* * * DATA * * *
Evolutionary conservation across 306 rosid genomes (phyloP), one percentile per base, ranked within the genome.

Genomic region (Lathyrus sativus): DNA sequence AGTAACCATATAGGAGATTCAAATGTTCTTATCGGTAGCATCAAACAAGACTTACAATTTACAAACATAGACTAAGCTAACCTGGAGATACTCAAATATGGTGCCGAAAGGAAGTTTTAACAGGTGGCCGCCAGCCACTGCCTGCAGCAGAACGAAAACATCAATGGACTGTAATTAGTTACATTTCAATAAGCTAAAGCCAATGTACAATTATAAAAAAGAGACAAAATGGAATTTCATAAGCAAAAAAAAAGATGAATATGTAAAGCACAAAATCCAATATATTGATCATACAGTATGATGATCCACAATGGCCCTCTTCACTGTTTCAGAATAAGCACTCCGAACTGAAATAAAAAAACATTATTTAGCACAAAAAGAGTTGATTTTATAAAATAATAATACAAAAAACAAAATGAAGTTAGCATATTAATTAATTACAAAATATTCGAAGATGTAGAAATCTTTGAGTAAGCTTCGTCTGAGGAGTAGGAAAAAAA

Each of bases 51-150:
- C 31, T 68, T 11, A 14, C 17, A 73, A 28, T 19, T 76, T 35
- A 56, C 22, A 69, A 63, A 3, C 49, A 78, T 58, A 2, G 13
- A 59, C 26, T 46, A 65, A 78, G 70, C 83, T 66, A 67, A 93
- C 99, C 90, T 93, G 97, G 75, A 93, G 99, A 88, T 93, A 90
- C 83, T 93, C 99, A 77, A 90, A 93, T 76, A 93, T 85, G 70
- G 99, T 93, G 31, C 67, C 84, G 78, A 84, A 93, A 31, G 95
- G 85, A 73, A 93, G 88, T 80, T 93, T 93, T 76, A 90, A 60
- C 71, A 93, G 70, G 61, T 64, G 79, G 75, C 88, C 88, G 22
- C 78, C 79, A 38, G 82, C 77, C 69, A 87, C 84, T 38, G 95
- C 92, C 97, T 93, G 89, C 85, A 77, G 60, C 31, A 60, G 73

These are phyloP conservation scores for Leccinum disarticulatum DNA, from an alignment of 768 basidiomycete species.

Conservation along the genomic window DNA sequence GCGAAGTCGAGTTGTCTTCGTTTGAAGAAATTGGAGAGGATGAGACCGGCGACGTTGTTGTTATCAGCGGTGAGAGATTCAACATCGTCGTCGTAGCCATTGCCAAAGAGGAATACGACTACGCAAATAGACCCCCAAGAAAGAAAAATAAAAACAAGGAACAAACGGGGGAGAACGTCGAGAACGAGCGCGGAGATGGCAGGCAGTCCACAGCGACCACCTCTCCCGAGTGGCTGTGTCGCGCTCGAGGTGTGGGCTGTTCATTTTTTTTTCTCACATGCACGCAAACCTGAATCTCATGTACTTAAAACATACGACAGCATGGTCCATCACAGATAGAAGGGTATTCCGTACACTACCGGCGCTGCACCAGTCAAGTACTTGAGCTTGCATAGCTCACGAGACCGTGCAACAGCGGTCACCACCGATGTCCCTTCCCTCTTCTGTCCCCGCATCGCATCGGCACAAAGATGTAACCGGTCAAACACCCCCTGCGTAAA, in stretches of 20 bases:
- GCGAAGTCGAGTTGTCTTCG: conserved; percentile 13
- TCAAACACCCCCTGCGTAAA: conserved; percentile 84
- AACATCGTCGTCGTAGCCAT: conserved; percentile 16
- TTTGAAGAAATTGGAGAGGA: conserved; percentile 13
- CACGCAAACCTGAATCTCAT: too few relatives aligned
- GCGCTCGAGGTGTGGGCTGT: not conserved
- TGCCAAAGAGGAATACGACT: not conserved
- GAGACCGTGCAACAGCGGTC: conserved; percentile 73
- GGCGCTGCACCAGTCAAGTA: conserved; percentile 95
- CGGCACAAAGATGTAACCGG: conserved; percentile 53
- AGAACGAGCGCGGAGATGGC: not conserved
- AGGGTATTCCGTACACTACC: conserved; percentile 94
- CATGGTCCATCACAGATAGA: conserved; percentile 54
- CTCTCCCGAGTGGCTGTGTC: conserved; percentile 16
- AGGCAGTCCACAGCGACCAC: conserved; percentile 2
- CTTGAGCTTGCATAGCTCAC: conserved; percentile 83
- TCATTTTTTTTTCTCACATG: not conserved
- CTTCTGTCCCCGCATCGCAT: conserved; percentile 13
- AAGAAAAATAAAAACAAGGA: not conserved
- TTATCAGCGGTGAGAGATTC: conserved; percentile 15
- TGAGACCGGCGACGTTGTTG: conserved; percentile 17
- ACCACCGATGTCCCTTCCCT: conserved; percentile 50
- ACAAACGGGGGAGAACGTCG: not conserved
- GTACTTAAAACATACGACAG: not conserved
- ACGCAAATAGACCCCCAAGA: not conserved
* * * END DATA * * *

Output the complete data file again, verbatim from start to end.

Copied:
Evolutionary conservation across 306 rosid genomes (phyloP), one percentile per base, ranked within the genome.

Genomic region (Lathyrus sativus): DNA sequence AGTAACCATATAGGAGATTCAAATGTTCTTATCGGTAGCATCAAACAAGACTTACAATTTACAAACATAGACTAAGCTAACCTGGAGATACTCAAATATGGTGCCGAAAGGAAGTTTTAACAGGTGGCCGCCAGCCACTGCCTGCAGCAGAACGAAAACATCAATGGACTGTAATTAGTTACATTTCAATAAGCTAAAGCCAATGTACAATTATAAAAAAGAGACAAAATGGAATTTCATAAGCAAAAAAAAAGATGAATATGTAAAGCACAAAATCCAATATATTGATCATACAGTATGATGATCCACAATGGCCCTCTTCACTGTTTCAGAATAAGCACTCCGAACTGAAATAAAAAAACATTATTTAGCACAAAAAGAGTTGATTTTATAAAATAATAATACAAAAAACAAAATGAAGTTAGCATATTAATTAATTACAAAATATTCGAAGATGTAGAAATCTTTGAGTAAGCTTCGTCTGAGGAGTAGGAAAAAAA

Each of bases 51-150:
- C 31, T 68, T 11, A 14, C 17, A 73, A 28, T 19, T 76, T 35
- A 56, C 22, A 69, A 63, A 3, C 49, A 78, T 58, A 2, G 13
- A 59, C 26, T 46, A 65, A 78, G 70, C 83, T 66, A 67, A 93
- C 99, C 90, T 93, G 97, G 75, A 93, G 99, A 88, T 93, A 90
- C 83, T 93, C 99, A 77, A 90, A 93, T 76, A 93, T 85, G 70
- G 99, T 93, G 31, C 67, C 84, G 78, A 84, A 93, A 31, G 95
- G 85, A 73, A 93, G 88, T 80, T 93, T 93, T 76, A 90, A 60
- C 71, A 93, G 70, G 61, T 64, G 79, G 75, C 88, C 88, G 22
- C 78, C 79, A 38, G 82, C 77, C 69, A 87, C 84, T 38, G 95
- C 92, C 97, T 93, G 89, C 85, A 77, G 60, C 31, A 60, G 73

These are phyloP conservation scores for Leccinum disarticulatum DNA, from an alignment of 768 basidiomycete species.

Conservation along the genomic window DNA sequence GCGAAGTCGAGTTGTCTTCGTTTGAAGAAATTGGAGAGGATGAGACCGGCGACGTTGTTGTTATCAGCGGTGAGAGATTCAACATCGTCGTCGTAGCCATTGCCAAAGAGGAATACGACTACGCAAATAGACCCCCAAGAAAGAAAAATAAAAACAAGGAACAAACGGGGGAGAACGTCGAGAACGAGCGCGGAGATGGCAGGCAGTCCACAGCGACCACCTCTCCCGAGTGGCTGTGTCGCGCTCGAGGTGTGGGCTGTTCATTTTTTTTTCTCACATGCACGCAAACCTGAATCTCATGTACTTAAAACATACGACAGCATGGTCCATCACAGATAGAAGGGTATTCCGTACACTACCGGCGCTGCACCAGTCAAGTACTTGAGCTTGCATAGCTCACGAGACCGTGCAACAGCGGTCACCACCGATGTCCCTTCCCTCTTCTGTCCCCGCATCGCATCGGCACAAAGATGTAACCGGTCAAACACCCCCTGCGTAAA, in stretches of 20 bases:
- GCGAAGTCGAGTTGTCTTCG: conserved; percentile 13
- TCAAACACCCCCTGCGTAAA: conserved; percentile 84
- AACATCGTCGTCGTAGCCAT: conserved; percentile 16
- TTTGAAGAAATTGGAGAGGA: conserved; percentile 13
- CACGCAAACCTGAATCTCAT: too few relatives aligned
- GCGCTCGAGGTGTGGGCTGT: not conserved
- TGCCAAAGAGGAATACGACT: not conserved
- GAGACCGTGCAACAGCGGTC: conserved; percentile 73
- GGCGCTGCACCAGTCAAGTA: conserved; percentile 95
- CGGCACAAAGATGTAACCGG: conserved; percentile 53
- AGAACGAGCGCGGAGATGGC: not conserved
- AGGGTATTCCGTACACTACC: conserved; percentile 94
- CATGGTCCATCACAGATAGA: conserved; percentile 54
- CTCTCCCGAGTGGCTGTGTC: conserved; percentile 16
- AGGCAGTCCACAGCGACCAC: conserved; percentile 2
- CTTGAGCTTGCATAGCTCAC: conserved; percentile 83
- TCATTTTTTTTTCTCACATG: not conserved
- CTTCTGTCCCCGCATCGCAT: conserved; percentile 13
- AAGAAAAATAAAAACAAGGA: not conserved
- TTATCAGCGGTGAGAGATTC: conserved; percentile 15
- TGAGACCGGCGACGTTGTTG: conserved; percentile 17
- ACCACCGATGTCCCTTCCCT: conserved; percentile 50
- ACAAACGGGGGAGAACGTCG: not conserved
- GTACTTAAAACATACGACAG: not conserved
- ACGCAAATAGACCCCCAAGA: not conserved